Backwell Group - Behavioural ecology of fiddler crabs

We study the behaviour of fiddler crabs in their natural environment (tropical mangrove forests) in Darwin. In the past five years, we have also worked in Mozambique, Zanzibar and Central America. We work on the social behaviour of about 10 species of fiddlers, looking at their mating systems, deceptive signalling, fighting behaviour and co-operative behaviour. We are also looking at the effects of climate change on the behaviour of fiddlers.

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Selected publications

  • Booksmythe, Isobel; Backwell, Patricia R. Y.; Jennions, Michael D,. Competitor size, male mating success and mate choice in eastern mosquitofish, Gambusia holbrooki Animal Behaviour 85 (2) 371-375 Published: FEB 2013
  • Bolton, Jessica; Backwell, Patricia R. Y.; Jennions, Michael D,. Density dependence and fighting in species with indeterminate growth: a test in a fiddler crab Animal Behaviour 85 (6) 1367-1376 Published: JUN 2013
  • Hayes, Catherine L.; Booksmythe, Isobel; Jennions, Michael D.; et al., Does male reproductive effort increase with age? Courtship in fiddler crabs Biology Letters 9 (2 Published: APR 23 2013
  • Callander, Sophia; Hayes, Catherine L.; Jennions, Michael D.; et al., Experimental evidence that immediate neighbors affect male attractiveness Behavioral Ecology 24 (3) 730-733 Published: MAY-JUN 2013
  • Johnson, Laura; Mantle, Beth L.; Gardner, Janet L.; et al, Morphometric measurements of dragonfly wings: the accuracy of pinned, scanned and detached measurement methods Zookeys (276) 77-84 Published: 2013
  • Kahn, Andrew T.; Dolstra, Tegan; Jennions, Michael D.; et al,. Strategic male courtship effort varies in concert with adaptive shifts in female mating preferences Behavioral Ecology 24 (4) 906-913 Published: JUL-AUG 2013
  • Callander, Sophia; Kahn, Andrew T.; Hunt, John; et al., The effect of competitors on calling effort and life span in male field crickets Behavioral Ecology 24 (5) 1251-1259 Published: SEP-OCT 2013
  • Callander, Sophia; Kahn, Andrew T.; Maricic, Tim; et al., Weapons or mating signals? Claw shape and mate choice in a fiddler crabBehavioral Ecology and Sociobiology 67 (7) 1163-1167 Published: JUL 2013
  • Callander, Sophia; Bolton, Jessica; Jennions, Michael D.; et al,. A farewell to arms: males with regenerated claws fight harder over resources Animal Behaviour 84 (3) 619-622 Published: SEP 2012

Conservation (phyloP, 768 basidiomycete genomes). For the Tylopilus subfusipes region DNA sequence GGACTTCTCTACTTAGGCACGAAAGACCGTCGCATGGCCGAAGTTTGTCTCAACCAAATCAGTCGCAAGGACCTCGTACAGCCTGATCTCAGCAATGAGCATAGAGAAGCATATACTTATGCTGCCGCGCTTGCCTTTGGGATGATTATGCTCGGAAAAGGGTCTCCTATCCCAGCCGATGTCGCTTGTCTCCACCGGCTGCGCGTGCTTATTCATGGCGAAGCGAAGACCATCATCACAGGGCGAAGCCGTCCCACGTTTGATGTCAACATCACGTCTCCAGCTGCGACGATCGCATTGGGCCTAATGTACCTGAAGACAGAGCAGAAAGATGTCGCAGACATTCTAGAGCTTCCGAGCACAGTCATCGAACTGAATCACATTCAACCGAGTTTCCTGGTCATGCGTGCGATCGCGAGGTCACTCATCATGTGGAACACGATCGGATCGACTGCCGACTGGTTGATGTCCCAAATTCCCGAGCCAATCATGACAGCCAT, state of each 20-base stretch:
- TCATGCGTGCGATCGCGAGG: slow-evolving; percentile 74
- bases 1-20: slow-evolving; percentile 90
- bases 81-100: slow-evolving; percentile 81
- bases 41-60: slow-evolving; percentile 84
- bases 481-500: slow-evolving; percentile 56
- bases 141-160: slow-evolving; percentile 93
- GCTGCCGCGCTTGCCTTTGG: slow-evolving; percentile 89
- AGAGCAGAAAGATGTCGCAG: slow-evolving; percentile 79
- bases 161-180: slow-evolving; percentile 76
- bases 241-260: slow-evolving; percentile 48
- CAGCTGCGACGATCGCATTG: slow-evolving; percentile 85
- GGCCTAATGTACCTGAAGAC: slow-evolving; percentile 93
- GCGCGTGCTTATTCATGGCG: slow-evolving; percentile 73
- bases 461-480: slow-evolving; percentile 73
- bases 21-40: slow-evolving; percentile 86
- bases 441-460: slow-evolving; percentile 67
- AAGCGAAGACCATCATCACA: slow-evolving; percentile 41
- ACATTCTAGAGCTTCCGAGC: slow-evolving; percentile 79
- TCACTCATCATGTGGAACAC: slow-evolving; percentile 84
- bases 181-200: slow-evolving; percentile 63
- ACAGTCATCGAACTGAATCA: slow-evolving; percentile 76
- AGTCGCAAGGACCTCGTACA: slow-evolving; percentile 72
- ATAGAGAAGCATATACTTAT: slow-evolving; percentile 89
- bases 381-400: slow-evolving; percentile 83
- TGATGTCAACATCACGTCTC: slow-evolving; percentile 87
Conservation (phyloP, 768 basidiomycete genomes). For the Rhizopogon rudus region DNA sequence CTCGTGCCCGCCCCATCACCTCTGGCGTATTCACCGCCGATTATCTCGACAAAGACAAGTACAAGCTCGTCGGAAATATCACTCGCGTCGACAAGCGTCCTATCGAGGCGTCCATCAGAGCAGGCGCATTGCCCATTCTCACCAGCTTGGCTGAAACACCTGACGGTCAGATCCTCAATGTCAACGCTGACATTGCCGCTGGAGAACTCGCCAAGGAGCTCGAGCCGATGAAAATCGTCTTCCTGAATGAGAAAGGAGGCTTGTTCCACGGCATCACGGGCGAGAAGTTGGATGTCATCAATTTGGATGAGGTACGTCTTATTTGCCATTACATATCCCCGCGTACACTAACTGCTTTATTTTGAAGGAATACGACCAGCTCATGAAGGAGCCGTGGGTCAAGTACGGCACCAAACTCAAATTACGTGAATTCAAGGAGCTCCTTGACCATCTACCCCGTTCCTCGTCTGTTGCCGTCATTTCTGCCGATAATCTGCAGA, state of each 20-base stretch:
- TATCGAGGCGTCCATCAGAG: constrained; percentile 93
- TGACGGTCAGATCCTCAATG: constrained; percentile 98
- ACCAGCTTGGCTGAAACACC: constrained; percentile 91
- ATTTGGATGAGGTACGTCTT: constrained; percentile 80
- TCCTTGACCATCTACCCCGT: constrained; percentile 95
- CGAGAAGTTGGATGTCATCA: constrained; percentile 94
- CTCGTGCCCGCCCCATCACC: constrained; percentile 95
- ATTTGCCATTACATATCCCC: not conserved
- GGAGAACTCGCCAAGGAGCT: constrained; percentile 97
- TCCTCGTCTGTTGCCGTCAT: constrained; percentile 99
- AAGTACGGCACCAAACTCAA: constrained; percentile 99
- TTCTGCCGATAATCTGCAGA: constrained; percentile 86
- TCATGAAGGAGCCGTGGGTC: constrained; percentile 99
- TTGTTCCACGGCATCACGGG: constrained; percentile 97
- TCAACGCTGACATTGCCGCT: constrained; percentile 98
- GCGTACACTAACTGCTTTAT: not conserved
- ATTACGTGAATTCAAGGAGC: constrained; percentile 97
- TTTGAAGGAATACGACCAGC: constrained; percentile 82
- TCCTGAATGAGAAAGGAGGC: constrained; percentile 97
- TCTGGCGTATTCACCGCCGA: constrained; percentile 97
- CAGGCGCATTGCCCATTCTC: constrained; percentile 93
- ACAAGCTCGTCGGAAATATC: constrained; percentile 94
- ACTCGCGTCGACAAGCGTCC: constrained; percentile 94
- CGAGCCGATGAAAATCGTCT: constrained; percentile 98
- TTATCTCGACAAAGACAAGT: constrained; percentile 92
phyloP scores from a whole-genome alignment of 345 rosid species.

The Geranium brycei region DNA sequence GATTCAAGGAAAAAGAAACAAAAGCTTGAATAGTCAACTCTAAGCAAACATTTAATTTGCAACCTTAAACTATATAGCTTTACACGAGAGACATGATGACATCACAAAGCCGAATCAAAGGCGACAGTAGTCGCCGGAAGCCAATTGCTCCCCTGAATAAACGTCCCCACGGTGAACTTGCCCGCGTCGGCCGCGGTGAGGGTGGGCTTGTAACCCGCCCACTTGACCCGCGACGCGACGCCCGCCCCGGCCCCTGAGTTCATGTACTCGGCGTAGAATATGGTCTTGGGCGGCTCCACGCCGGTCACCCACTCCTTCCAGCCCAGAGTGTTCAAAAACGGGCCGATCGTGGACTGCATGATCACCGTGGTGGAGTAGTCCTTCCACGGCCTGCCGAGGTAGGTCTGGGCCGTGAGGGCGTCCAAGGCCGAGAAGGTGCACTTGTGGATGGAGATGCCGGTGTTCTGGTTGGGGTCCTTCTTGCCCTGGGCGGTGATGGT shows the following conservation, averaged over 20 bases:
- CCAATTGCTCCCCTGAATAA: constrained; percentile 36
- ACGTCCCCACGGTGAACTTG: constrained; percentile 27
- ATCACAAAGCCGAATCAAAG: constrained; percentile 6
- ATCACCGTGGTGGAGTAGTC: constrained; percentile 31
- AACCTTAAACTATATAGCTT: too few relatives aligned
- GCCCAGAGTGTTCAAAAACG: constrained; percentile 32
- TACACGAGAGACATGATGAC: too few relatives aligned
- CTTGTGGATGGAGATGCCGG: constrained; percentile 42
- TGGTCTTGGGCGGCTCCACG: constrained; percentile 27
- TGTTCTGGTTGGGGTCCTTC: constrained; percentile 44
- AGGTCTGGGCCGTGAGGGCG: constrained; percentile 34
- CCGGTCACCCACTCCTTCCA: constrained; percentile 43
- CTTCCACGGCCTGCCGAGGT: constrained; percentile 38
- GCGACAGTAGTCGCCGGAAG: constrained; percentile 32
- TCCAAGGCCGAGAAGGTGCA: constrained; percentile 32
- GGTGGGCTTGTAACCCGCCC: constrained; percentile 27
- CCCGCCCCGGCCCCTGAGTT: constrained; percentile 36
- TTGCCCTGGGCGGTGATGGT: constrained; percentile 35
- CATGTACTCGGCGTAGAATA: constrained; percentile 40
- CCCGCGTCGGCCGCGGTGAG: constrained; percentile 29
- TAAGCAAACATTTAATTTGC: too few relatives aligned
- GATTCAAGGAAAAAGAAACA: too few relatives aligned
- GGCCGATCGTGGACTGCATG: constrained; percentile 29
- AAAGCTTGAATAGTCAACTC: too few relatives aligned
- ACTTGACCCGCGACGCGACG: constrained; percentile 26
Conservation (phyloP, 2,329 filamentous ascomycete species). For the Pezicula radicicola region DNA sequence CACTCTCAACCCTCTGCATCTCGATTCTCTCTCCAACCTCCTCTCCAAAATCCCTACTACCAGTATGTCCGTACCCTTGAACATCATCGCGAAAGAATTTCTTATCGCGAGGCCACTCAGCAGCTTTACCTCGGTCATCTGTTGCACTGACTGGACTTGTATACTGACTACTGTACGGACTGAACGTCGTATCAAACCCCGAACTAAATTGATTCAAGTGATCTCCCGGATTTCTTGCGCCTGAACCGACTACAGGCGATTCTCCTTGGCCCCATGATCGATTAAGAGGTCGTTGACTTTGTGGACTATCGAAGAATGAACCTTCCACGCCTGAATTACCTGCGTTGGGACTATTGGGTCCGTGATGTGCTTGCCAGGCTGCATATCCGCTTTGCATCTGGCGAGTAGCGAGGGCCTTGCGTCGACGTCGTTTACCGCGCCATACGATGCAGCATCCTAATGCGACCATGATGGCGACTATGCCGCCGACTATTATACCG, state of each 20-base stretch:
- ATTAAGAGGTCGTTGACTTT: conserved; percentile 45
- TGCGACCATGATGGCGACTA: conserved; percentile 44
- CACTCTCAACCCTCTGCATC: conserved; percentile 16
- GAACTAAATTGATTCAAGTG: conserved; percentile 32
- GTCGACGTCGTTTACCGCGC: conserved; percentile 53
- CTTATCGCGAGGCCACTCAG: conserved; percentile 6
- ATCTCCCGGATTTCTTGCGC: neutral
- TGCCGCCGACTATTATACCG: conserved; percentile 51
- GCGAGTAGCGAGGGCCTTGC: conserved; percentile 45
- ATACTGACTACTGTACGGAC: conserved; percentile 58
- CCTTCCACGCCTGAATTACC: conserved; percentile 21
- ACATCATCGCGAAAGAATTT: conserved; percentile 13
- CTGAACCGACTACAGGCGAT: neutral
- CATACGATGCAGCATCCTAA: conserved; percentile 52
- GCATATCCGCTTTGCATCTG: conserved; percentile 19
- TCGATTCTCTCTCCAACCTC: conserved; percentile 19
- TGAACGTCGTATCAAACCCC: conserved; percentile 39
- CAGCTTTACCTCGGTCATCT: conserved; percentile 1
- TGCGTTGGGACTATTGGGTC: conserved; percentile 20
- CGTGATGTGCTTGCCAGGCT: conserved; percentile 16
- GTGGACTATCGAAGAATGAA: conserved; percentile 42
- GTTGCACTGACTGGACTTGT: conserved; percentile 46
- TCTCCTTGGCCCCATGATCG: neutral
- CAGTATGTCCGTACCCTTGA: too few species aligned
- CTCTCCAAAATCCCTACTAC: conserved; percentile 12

• Callander, Sophia; Backwell, Patricia R. Y.; Jennions, Michael D. Context-dependent male mate choice: the effects of competitor presence and competitor size Behavioral Ecology 23 (2) 355-360 Published: MAR-APR 2012.

All publications

PhD student Rita and the Backwell field research group

Rita (Chun-Chia Chou) talks about life as a PhD student with biologist Pat Backwell - International Day of Women and Girls in Science

Story | Tuesday 11 February 2020
Rita (Chun-Chia Chou), write’s about life as a PhD student in Pat Backwell’s group in Biology. Rita is originally from Taiwan.

Scientists reveal game of thrones in crab world

Story | Monday 30 January 2017
Crabs that invade smaller crab species’ habitat overpower and evict incumbents from their burrows, but the two species ultimately co-exist and join forces against other invading crabs

Female fiddler crabs want protection not sex

Story | Tuesday 30 August 2016
New research has resolved a mystery over why female fiddler crabs visit and leave many males during mating season, and found the females aren’t just being picky.

ARC Discovery projects and DECRA fellowships

Story | Monday 2 November 2015

Academic promotions: Level E Professor

Story | Monday 2 February 2015
Congratulations to the six RSB members who have been promoted to Level E Professor as of 1 January 2015.

Waves costly for fish

Story | Monday 3 February 2014

Parasitised fish pick sides

Story | Tuesday 4 June 2013

ARC grant success

Story | Thursday 3 November 2011

Fiddler crabs offer safe sex for favours

Story | Wednesday 4 November 2009
Male Fiddler Crabs will quite happily protect a female neighbour, but do so partly in exchange for sex, according to a new study from The Australian National University.